What I'm suggesting is that Michigan is an otherwise very good department and I think you're unlikely to improve on it at least in terms of overall reputation if you reapply. (I don't know anything about BU.) You already had solid research experience applying this year, weren't the projects you were working on mentioned in your essays and rec letters? It'd be nice to have actual publications rather than papers in review if you reapply of course, but this doesn't sound like added new information IMO. Do you think your recommendation letters are likely to be much better, or more of the same? I would also weigh this against how rapidly biostatistics admissions have become competitive in the past few years. Turning down places like Michigan or BU to roll the dice again at the places you were rejected by seems questionable to me. You might contact the admissions coordinator at Rice, etc. and see if they might be willing to discuss the weak spots in your application that led to rejection or how they view re-applicants in general. You could get ignored, of course, but better to have this information before you turn down good opportunities than to find out that they don't have much interest in applicants they previously rejected.

 

I was actually going to say something about SMART but wasn't sure whether that's actually a big deal or just something that seems like a big deal to me because I'm at Michigan and working on a related topic.  Susan Murphy does not have a joint appointment in biostat, but she definitely serves on dissertation committees for the biostatistics department.  Tom Braun does some cool stuff for Bayesian Phase I dose-finding and also happens to be one of my favorite professors ever.  Some other big faculty work on analysis of trials, but it tends to be in the context of a specialty like missing data, cancer, time-to-event, etc.  For example, I just got an email this week about a defense in Jeremy Taylor's group on adaptive trial design for cancer treatments.  (Also, someone in my office block graduated last semester and took a job at MD Anderson after completing a dissertation on some survival topic not directly related to trials, so there's that.)

 

It seems like there are better fits out there for you, but if you'd rather not wait another year to start your PhD then you should know that choosing Michigan would not condemn you to a career in statistical genetics research.  The two-body problem cannot be helped, though =(.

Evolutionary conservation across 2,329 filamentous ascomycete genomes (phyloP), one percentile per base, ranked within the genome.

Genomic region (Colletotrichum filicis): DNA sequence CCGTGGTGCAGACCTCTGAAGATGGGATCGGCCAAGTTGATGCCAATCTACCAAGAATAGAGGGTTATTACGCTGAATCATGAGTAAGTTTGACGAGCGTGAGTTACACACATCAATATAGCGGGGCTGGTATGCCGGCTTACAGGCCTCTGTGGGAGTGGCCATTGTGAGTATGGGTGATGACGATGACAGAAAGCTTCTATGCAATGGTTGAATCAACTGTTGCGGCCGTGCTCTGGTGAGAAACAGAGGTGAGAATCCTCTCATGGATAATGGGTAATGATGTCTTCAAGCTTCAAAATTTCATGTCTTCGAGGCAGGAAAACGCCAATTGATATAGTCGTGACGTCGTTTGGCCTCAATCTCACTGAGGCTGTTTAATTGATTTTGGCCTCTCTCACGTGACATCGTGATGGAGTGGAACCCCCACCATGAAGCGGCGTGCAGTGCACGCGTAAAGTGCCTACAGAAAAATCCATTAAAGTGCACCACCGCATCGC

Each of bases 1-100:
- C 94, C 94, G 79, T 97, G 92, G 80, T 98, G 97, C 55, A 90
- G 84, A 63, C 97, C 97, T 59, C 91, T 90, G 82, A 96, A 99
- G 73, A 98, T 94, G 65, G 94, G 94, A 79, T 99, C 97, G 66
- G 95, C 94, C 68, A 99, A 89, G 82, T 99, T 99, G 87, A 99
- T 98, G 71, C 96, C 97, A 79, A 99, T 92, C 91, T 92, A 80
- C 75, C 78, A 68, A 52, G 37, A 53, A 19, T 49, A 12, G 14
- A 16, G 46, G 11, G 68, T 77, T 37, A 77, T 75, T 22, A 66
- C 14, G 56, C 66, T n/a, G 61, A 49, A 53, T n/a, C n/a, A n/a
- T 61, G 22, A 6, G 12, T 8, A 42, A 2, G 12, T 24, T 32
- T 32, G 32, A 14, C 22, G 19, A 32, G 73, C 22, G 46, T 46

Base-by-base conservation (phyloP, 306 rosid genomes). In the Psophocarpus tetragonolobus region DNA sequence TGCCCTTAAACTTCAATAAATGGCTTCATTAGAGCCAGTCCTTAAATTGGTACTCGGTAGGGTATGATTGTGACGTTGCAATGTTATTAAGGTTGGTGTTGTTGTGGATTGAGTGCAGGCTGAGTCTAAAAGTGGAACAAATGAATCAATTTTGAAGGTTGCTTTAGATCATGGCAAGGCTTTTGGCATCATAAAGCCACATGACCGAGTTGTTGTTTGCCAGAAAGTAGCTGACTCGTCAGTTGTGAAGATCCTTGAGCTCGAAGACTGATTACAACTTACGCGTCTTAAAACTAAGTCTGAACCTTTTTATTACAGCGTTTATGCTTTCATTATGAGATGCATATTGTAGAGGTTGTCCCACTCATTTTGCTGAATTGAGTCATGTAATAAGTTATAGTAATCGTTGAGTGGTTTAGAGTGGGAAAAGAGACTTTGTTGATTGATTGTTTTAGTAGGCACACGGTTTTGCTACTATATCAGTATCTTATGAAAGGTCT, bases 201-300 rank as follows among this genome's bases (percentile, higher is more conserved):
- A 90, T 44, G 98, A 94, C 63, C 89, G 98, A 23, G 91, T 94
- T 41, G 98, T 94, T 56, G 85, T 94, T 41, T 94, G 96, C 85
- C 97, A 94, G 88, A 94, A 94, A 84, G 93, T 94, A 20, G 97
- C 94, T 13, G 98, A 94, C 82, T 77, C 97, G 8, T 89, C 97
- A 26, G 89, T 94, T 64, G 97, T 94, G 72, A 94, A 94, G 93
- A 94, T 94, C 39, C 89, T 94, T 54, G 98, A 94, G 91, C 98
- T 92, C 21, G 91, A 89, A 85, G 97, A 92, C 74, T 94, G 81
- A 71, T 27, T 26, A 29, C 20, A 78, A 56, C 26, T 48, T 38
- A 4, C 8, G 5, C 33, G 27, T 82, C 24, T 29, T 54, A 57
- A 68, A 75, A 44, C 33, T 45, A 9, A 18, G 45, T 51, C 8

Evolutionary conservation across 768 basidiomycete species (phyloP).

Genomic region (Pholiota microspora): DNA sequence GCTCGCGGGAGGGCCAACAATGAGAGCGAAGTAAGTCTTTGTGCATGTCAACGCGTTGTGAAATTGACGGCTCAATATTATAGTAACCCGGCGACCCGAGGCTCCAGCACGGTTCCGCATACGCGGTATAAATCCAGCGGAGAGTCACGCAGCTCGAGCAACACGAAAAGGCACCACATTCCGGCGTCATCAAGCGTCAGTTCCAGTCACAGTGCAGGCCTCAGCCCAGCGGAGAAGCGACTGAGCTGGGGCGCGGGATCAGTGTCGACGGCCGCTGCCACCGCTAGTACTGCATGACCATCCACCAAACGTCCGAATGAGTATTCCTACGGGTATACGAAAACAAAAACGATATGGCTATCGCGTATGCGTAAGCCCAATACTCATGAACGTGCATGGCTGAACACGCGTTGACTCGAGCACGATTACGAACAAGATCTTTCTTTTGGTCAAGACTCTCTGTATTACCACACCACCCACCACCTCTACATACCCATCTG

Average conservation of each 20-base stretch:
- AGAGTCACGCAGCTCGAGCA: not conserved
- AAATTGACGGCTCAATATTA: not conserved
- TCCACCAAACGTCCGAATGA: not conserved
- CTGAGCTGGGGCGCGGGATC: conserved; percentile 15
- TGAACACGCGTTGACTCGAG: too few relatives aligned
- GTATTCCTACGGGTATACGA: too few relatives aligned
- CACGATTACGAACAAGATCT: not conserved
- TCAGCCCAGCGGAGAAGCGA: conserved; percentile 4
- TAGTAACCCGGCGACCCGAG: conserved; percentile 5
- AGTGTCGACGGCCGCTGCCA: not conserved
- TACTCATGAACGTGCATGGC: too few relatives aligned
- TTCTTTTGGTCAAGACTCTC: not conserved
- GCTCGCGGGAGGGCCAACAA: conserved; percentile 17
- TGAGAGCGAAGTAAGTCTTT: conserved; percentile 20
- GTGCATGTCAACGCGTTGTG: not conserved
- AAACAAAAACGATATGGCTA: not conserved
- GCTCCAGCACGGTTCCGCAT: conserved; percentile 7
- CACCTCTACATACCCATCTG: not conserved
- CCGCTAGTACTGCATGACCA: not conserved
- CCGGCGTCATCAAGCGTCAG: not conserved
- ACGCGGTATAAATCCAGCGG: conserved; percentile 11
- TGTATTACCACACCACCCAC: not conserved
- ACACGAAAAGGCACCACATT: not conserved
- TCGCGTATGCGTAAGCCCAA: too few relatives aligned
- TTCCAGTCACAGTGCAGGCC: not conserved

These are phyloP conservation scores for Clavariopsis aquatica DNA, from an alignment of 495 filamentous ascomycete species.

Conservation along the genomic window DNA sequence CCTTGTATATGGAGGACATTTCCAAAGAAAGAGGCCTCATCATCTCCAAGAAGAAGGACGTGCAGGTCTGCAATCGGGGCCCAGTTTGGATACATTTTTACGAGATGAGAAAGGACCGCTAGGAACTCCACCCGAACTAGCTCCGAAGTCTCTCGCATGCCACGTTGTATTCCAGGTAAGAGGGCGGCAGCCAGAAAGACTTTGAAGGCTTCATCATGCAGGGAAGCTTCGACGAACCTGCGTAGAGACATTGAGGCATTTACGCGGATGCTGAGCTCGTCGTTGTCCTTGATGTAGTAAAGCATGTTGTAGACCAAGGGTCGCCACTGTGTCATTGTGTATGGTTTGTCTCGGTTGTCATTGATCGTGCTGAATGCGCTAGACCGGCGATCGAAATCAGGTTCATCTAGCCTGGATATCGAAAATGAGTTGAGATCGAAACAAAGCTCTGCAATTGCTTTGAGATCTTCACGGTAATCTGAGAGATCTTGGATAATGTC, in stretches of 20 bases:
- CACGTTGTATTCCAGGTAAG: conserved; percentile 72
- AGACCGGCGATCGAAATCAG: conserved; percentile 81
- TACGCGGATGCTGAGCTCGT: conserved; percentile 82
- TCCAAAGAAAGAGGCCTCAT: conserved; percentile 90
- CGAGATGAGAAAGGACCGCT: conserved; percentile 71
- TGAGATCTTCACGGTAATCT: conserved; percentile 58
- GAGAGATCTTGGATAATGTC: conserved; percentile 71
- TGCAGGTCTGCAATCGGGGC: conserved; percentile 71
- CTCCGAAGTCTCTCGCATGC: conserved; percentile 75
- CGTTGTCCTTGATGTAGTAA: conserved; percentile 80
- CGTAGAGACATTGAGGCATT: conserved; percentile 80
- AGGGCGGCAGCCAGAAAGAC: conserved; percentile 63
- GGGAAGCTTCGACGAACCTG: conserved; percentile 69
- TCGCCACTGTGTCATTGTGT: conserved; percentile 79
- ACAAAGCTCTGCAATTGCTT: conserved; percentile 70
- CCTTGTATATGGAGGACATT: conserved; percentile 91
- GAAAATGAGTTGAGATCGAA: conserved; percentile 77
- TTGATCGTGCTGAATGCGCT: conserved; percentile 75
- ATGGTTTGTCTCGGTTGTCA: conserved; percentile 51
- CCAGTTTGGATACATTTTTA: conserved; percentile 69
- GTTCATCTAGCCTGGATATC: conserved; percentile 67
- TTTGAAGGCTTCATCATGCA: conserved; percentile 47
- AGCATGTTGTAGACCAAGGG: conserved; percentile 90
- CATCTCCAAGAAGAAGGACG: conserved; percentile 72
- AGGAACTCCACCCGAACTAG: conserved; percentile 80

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Yeah, I thought I would have a shot at Rice since it matches my background quite well, I guess I'm wrong then. :(    The fact that I don't have any training in Bayesian statistics might be a weak spot, considering it's a direction where clinical trial research is going.  I would definitely try to learn some Bayesian statistics if I decide to re-apply next year.

 

In terms of the recommendation letter for next year, I will have two letters spoken for my research abilities instead just one this year.  I think the letters would be at least as strong as this year.  The biggest improvement of my profile next year would be the additional one year of research experience directly related to my field, and two more papers coming. still not sure if that would be much helpful with the PhD application.  

 

It's extremely difficult to make the decision, especially for places like Michigan or BU. I would like to at least get a sense of where my weak spots may be before I make any decision. I hope to get some feedbacks from schools that already rejected me.

 

Does this post violate any rules? Not sure how it got two negative reputations.   :huh:

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Yeah, I think you have an unidentified weak spot in your application if you applied broadly and got few offers.  You don't say where else you applied, but I think you could have expected more favorable responses based on what you've said here.  Another year of experience might not fix whatever red flag might be killing your app. (Also, is that quant GRE for real or was it switched with verbal? A 155 after your math training would be worrisome to me.)